Andrew Lincoln Calls His Cabinet Of Curiosities Episode The Scariest Thing Netflix Has Ever Done

"Guillermo del Toro's Cabinet of Curiosities" is the gift that keeps on giving, and we are being treated to two fresh episodes per day in this eight-episode anthology series (you can read our review of the series here).The series' final installment, Jennifer Kent's "The Murmuring," tells a devastating, tragic love story about Nancy (Essie Davis) and Edgar (Andrew Lincoln). Lincoln, who is known best for playing Rick Grimes in "The Walking Dead," recently told TUDUM that "The Murmuring" is "the scariest, the most appalling, nerve-shredding hour that Netflix has far." Although we are yet to witness the horror of the penultimate episode, Lincoln vouches that the experience is bound to leave a mark in viewers' minds.

Kent, who is adept at evoking genuine scares in tales with an emotional core, will hopefully apply the same treatment to "The Murmuring," which is based on a story written by del Toro himself. Based on the episode's sneak peek, the story seems to revolve around grieving parents who have recently lost their daughter. What ensues is an onslaught of grief, loss, and unspoken horrors.

Lincoln expressed his feelings about this upcoming installment in an interview with TUDUM:

"I hope audiences will have the same reaction I did when I read it, that it was a beautiful story about loss and coming to terms with grief. Hopefully some way of finding a way to navigate grief? I took it very, very seriously. When [horror is] done well, it's beautiful."

How scary is Kent's contribution to the horrifying cabinet of curiosities? Let us dive deeper into Lincoln's preview of "The Murmuring."

Navigating grief can often be horrifying

In "The Murmuring," Nancy and Edgar are ornithologists, which urges them to spend a lot of their time in nature. The nature of their livelihoods and the events that quietly haunt them dictate the slow-burn nature of the horror, which quickly overtakes their seemingly-idyllic lives. Lincoln addresses this underlying dynamic between Edgar and Nancy, and how unspoken utterances of grief can accumulate over time, despite love being present between two people:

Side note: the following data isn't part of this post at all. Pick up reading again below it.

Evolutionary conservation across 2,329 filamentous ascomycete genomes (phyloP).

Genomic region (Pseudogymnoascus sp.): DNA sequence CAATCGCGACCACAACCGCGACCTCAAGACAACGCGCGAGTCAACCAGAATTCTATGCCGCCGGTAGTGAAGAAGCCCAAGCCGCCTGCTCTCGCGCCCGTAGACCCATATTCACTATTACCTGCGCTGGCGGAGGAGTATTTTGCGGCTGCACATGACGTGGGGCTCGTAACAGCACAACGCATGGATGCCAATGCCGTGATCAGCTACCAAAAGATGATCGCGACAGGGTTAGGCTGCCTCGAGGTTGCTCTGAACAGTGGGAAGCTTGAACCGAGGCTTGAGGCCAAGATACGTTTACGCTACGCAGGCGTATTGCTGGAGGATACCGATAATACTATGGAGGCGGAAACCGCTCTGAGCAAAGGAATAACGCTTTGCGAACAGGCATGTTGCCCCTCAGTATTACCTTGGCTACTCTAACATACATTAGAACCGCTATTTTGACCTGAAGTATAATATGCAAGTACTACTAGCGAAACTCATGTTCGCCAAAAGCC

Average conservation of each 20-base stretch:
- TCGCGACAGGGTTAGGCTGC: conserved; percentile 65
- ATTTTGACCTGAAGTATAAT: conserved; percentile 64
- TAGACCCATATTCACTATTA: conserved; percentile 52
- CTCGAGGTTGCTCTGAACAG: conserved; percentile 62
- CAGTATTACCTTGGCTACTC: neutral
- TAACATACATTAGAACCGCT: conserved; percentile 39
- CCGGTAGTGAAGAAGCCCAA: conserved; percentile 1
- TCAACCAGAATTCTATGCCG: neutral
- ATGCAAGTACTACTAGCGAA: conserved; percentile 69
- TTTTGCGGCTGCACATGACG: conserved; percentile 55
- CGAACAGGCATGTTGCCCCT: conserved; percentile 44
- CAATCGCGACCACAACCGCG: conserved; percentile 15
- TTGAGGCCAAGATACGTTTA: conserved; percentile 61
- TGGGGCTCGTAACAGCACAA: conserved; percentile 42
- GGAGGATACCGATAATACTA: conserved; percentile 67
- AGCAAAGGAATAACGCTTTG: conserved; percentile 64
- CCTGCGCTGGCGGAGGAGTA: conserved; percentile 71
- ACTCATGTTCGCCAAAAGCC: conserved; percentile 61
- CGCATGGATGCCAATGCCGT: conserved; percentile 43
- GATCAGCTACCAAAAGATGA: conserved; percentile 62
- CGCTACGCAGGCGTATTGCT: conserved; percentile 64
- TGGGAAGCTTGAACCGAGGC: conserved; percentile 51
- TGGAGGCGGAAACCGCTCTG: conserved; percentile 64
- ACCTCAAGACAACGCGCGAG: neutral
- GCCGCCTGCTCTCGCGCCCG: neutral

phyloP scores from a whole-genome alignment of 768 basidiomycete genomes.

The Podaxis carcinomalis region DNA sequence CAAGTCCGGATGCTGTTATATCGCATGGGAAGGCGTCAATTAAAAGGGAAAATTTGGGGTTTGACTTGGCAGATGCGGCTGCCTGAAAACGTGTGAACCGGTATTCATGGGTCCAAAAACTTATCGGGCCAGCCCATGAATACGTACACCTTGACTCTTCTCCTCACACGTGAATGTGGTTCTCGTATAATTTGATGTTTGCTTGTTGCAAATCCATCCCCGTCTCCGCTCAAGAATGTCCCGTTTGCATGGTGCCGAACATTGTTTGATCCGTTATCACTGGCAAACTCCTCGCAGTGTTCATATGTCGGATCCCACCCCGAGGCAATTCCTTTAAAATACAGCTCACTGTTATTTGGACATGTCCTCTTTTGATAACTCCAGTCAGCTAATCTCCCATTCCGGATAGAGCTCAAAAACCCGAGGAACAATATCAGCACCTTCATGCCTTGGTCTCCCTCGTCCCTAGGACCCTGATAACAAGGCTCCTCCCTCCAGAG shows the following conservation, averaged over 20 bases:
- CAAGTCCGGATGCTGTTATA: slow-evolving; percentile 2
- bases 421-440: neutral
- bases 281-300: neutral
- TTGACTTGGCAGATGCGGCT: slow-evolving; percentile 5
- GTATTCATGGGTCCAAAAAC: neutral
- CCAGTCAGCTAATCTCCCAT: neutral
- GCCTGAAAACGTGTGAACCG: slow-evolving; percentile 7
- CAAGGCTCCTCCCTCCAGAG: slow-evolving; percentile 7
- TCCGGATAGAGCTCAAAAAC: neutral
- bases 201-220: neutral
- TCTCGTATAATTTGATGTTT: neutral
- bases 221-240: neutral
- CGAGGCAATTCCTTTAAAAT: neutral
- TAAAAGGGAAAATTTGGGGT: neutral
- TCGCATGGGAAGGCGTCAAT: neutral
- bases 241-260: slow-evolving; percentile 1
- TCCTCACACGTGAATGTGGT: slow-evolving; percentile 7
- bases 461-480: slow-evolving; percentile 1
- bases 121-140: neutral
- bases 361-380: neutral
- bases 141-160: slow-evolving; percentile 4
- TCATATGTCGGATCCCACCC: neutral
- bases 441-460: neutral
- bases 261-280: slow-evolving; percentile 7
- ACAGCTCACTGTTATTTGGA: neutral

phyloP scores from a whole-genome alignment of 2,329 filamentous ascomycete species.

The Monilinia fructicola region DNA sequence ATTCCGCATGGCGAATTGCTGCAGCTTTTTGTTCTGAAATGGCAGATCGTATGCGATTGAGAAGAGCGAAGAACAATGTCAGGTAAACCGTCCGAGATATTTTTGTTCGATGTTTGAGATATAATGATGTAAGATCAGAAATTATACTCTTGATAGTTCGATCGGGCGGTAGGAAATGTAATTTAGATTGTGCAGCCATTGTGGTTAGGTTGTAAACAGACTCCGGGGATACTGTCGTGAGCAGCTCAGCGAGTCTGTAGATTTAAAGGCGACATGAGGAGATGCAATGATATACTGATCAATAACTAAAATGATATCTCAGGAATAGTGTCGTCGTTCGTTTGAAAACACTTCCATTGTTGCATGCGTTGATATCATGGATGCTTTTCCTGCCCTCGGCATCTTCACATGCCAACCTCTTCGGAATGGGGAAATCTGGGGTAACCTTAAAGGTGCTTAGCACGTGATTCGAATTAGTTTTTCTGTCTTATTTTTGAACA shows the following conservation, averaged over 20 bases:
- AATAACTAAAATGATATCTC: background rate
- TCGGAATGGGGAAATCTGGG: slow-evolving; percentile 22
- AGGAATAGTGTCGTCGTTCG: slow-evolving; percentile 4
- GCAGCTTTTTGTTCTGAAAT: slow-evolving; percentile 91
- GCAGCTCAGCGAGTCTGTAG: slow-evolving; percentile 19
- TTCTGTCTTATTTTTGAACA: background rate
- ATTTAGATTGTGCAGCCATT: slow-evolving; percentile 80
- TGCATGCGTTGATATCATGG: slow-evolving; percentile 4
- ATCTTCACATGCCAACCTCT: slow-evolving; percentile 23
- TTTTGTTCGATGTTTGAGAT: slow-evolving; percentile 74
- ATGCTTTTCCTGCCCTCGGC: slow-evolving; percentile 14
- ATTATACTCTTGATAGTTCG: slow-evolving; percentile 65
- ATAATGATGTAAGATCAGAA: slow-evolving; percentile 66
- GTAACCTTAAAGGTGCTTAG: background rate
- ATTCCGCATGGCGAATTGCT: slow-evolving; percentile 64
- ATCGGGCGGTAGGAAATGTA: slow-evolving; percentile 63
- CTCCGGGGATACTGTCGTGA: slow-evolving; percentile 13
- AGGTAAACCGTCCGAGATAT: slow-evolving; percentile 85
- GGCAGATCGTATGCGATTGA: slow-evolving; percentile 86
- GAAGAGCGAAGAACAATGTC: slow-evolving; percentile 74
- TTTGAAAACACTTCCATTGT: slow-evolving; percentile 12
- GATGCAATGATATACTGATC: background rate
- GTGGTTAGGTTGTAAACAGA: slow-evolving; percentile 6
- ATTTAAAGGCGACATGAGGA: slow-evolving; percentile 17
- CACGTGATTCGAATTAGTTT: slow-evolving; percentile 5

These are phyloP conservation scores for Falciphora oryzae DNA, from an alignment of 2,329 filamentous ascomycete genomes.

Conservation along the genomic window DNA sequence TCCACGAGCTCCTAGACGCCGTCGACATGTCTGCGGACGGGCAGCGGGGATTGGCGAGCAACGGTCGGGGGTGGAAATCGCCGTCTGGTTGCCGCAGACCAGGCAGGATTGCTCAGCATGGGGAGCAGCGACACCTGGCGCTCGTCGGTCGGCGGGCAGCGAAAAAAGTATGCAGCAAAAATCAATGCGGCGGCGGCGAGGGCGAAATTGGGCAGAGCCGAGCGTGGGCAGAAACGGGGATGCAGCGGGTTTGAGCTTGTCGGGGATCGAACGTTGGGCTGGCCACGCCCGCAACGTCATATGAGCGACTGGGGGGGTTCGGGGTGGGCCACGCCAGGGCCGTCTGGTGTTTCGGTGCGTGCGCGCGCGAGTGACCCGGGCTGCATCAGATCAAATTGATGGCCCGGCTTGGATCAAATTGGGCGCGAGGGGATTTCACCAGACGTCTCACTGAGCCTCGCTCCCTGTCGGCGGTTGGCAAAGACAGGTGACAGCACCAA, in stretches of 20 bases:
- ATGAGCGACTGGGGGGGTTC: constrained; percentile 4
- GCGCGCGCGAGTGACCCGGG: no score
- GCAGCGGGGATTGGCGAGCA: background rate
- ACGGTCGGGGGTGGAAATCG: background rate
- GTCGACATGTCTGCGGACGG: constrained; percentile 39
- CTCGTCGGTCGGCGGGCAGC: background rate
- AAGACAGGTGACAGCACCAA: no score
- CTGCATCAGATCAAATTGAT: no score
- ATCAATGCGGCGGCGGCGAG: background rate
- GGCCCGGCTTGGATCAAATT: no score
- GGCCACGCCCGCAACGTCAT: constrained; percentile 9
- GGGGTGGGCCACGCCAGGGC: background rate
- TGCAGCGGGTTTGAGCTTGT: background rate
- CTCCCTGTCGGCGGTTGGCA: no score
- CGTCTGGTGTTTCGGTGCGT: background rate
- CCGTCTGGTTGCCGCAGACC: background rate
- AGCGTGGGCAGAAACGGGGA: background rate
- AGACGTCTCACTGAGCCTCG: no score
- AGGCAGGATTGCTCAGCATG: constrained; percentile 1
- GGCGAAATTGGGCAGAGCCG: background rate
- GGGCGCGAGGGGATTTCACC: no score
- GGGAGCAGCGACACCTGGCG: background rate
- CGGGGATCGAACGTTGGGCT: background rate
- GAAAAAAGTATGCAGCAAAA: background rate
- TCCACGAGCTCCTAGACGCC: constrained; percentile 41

"They'll never recover from the death of a child, no one does. But they can certainly try and live on and continue to love each other...So much of the fear is this kind of psychological pressure cooker. I think that what we've shot will operate on that level as well as the emotional level of Nancy and Edgar's trauma."

Lincoln also talked about his deep love for horror, and how delighted he was at the chance to work with the likes of Kent and del Toro. Kent and Davis had previously collaborated on "The Babadook," which exclusively relies on atmospheric, emotion-driven terror as opposed to cheap, knee-jerk jump scares. To see Kent return with a slow-burn offering bound by threads of grief is great news, especially considering the involvement of del Toro and his genius. Horror can surely stem from over-the-top slasher elements where a group of zombies is slaughtered, but there's subdued beauty and tragedy to the kind of horror that purely stems from psychological loss and trauma. When this kind of tragedy befalls two people in love, the effects can be emotionally devastating. 

I'm looking forward to experiencing this emotional gut punch of a final installment.

"Cabinet of Curiosities" is currently streaming on Netflix.